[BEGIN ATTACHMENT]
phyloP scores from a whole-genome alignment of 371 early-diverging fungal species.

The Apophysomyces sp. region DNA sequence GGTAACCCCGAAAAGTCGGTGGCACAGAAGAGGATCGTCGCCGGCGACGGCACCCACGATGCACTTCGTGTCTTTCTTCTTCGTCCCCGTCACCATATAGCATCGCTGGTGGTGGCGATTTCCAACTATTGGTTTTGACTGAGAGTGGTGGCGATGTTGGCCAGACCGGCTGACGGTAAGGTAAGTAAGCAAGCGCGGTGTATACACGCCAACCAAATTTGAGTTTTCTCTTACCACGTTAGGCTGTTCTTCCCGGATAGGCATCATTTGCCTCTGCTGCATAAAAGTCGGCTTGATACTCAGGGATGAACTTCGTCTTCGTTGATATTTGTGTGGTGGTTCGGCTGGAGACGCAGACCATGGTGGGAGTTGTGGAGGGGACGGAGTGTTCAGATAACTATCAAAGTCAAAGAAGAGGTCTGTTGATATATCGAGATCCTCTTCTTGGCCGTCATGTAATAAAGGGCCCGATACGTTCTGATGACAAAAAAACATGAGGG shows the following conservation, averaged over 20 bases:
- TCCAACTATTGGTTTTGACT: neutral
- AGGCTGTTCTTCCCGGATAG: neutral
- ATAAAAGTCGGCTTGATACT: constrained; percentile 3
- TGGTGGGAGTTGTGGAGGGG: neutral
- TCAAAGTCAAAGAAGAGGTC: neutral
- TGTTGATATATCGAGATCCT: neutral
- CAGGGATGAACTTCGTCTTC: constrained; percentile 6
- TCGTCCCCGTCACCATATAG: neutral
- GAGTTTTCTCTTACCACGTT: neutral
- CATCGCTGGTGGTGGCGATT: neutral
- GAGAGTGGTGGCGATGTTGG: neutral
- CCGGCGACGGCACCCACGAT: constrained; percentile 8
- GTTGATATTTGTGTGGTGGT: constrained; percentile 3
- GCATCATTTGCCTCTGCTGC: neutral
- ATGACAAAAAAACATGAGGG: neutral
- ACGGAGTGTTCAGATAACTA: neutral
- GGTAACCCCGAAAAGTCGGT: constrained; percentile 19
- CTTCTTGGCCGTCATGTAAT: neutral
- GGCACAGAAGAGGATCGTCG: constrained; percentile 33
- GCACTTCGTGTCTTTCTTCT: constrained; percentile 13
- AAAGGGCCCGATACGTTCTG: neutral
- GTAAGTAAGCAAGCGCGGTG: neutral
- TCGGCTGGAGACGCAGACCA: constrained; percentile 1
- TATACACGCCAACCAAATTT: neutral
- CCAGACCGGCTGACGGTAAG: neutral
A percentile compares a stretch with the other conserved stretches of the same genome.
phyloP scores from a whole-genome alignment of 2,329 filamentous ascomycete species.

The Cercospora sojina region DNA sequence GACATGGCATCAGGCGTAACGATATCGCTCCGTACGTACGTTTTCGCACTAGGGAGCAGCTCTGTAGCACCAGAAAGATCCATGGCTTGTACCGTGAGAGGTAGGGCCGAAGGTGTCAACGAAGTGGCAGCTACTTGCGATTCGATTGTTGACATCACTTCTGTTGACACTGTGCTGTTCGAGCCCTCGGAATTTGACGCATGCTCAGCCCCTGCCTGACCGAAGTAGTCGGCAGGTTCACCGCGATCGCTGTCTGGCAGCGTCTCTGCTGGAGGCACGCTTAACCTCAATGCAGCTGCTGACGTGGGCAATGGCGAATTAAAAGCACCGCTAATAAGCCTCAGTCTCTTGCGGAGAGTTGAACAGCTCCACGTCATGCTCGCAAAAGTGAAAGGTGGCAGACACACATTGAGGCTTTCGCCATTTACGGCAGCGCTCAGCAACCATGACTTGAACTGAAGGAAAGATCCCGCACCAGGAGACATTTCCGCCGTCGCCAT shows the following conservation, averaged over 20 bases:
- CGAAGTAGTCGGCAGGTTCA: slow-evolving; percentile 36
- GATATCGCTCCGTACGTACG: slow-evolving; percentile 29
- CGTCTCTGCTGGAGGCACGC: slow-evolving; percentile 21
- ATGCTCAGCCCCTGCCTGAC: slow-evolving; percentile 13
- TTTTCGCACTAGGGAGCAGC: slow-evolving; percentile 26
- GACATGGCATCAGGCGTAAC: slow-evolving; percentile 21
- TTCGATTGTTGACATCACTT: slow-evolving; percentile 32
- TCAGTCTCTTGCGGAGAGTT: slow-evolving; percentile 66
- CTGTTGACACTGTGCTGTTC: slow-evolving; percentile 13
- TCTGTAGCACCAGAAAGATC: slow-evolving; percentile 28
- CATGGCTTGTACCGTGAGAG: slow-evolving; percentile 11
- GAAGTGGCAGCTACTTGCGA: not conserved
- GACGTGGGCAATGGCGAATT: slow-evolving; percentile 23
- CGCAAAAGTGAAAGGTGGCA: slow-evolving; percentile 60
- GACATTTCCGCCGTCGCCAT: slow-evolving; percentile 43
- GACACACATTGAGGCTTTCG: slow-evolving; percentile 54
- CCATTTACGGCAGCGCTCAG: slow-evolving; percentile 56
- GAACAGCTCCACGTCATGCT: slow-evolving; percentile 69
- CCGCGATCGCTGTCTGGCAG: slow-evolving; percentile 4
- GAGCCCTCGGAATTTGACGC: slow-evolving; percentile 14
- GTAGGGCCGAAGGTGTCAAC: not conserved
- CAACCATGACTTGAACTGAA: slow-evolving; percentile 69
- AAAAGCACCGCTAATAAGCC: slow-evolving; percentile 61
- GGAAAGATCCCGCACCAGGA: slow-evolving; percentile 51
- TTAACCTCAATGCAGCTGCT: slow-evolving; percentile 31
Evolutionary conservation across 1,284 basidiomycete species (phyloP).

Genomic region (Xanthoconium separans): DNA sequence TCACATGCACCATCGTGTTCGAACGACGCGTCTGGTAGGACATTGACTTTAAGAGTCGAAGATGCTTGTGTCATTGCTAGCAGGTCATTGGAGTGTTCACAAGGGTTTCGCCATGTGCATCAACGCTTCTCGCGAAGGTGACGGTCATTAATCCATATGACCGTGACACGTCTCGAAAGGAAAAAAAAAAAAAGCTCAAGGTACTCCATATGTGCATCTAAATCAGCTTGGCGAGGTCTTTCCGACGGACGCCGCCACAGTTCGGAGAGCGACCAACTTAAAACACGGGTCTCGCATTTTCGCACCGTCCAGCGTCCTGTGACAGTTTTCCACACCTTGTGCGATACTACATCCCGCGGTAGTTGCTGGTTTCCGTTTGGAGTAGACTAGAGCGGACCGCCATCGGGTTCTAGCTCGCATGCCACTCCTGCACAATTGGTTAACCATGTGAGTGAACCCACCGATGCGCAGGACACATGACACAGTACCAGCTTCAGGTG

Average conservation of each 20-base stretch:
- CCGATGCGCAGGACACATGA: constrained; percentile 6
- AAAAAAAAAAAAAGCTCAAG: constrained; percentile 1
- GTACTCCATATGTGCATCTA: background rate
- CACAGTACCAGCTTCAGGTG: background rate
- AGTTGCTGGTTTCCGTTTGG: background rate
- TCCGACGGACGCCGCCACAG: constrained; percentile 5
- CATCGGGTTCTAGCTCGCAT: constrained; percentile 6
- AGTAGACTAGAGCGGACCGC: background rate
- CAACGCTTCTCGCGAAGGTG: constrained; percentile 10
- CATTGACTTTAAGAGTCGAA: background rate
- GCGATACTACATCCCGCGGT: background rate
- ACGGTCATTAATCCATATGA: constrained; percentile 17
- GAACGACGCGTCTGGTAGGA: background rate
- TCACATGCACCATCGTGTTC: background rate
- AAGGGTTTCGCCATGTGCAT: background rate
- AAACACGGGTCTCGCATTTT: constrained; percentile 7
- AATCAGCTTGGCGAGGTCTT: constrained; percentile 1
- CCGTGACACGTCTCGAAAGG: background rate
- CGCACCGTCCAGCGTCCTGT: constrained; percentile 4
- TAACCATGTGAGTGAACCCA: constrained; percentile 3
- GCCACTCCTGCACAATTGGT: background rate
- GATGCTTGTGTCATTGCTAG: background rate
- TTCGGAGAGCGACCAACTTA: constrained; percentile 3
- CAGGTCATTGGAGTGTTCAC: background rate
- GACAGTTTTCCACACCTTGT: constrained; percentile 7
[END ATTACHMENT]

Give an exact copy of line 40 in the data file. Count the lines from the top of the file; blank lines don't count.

- TCTGTAGCACCAGAAAGATC: slow-evolving; percentile 28